The website is divided into several sections including:
  • General Information about Travelling in New Zealand - information on the climate, timezones, driving in New Zealand, language, population, shopping, nightlife, public holidays, money matters, services and utilities etc.
  •  General travel links for disabled people
  •  Disabled World -  disability news space with health and medical information for seniors, baby boomers and people with disabilities including a blog and disabled products.
  • Disabled online - internet portal for people with special needs and disabilities
  • Helpful Travel Products 
You can also book accommodation and rental vehicles, or plot your itinerary using one of their many search functions.

Cadabra New Zealand Travel Limited

Travel - International

Safety and Health Tips for Travelers

Disabled Travel Tips

1. Call ahead. Service providers are required by law in many cases to accommodate travellers with special needs. However, most need some time to make the necessary arrangements. Mention your needs at the time of reservation, and call the provider 24 to 48 hours before your arrival to confirm that proper accommodations have been made.

2. Be specific and clear when describing a disability. Not all service providers know the "lingo" of accessible travel, or the medical terms for certain conditions. Give as many details as you can about what you can and can't do, and don't downplay the severity of the disability. The more information a service provider has, the better they will be able to accommodate you.

3. Be specific and clear when describing the trip to your doctor. A doctor can often prescribe measures for coping with an unusually long flight, limited medical facilities at your destination, the unavailability of prescription drugs and other pitfalls of travelling  Be prepared -- in some cases, your doctor may question the advisability of travel. For more information, see Medications for Travel.

4. Take a doctor's note and phone number. Travel with a statement from your doctor, preferably on letterhead, covering your condition, medications, potential complications, special needs and other pertinent information. Be sure you have a number where your doctor (or another medical professional) can be reached in an emergency situation at any hour of the day.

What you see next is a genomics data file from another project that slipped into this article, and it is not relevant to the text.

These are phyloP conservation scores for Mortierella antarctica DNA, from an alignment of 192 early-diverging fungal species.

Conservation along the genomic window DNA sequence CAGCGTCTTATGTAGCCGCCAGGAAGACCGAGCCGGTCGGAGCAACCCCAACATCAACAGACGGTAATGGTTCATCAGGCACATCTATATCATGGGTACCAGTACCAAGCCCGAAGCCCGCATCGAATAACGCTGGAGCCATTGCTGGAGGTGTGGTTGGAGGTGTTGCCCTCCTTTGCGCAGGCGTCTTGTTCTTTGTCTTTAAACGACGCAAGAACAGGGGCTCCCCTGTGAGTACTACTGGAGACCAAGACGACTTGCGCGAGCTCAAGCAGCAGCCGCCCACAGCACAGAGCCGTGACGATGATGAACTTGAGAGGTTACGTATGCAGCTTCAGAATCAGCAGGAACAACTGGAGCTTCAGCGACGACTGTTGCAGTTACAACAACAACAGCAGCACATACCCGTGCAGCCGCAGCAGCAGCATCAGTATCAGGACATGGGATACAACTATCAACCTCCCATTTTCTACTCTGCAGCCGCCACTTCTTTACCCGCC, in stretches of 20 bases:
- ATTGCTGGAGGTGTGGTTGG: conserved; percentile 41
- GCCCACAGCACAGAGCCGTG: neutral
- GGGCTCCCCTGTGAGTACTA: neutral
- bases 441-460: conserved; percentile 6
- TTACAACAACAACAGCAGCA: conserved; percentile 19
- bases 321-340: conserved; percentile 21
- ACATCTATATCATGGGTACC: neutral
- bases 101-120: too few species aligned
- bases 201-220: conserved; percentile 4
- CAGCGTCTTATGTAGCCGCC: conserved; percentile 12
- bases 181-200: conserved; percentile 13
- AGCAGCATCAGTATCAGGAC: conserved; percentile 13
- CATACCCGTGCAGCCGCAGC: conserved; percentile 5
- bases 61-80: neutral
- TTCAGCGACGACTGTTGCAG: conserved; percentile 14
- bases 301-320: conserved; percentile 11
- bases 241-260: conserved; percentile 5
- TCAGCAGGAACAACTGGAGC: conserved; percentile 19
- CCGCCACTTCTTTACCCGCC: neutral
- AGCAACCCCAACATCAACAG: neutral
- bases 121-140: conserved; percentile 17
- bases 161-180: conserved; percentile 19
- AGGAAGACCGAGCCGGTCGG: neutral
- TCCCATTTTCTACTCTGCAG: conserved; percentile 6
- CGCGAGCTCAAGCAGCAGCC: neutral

Senior Travel Deals

5. Bring extra medication. Many experts advise that you travel with two complete packages of essential medication in case of emergency. Store all medications and other necessary medical supplies in your carry-on bag.

6. Investigate physician availability where you will be travelling  Your doctor, health care provider, insurance company or local embassy can provide the names and contact numbers of physicians at your destination. For more information, see Health Care Abroad.

7. Carry medical alert information, preferably in a place that a medical professional or anyone who assists you will find easily (wallet card, necklace, close to your identification).

8. Consider using a specialist travel agent. Some agents provide stellar niche services; one might be very experienced in working with hearing-impaired travellers  another with developmentally impaired travellers. Since the requirements for these varied travellers can be staggeringly different, it helps to find someone who knows the ropes. 

10 Ways to Survive a Long-Haul Flight

9. Avoid connecting flights. Although wheelchairs are the last items to be checked into the luggage compartments, and thus first to be pulled off, flying direct can save you unnecessary time and hassle. One exception: If you have trouble manoeuvring into airplane lavatories, long flights may become uncomfortable -- so a series of shorter flights might be a better option. If you do choose to connect, be sure to allow plenty of time between flights (we'd recommend at least 90 minutes) to get from one gate to the next.

10. Allow plenty of time before your flight to check in, get through security and transfer to your gate. Arrive at least two hours before a domestic flight and three hours before an international flight -- more if you're travelling at a peak time.

11. Check in with your flight attendant before your plane lands to make a plan for exit.

12. Don't forget about transportation to and from the airport. If you have a wheelchair, make arrangements in advance to have an accessible vehicle pick you up in your destination city.

13. Bring spare parts and tools. Wheelchairs can take tremendous abuse while travelling; assemble a small kit of spare parts and tools for emergency repairs. You may also be required to dismantle a wheelchair for certain flights or activities; make sure you and your travelling companions know how to do this.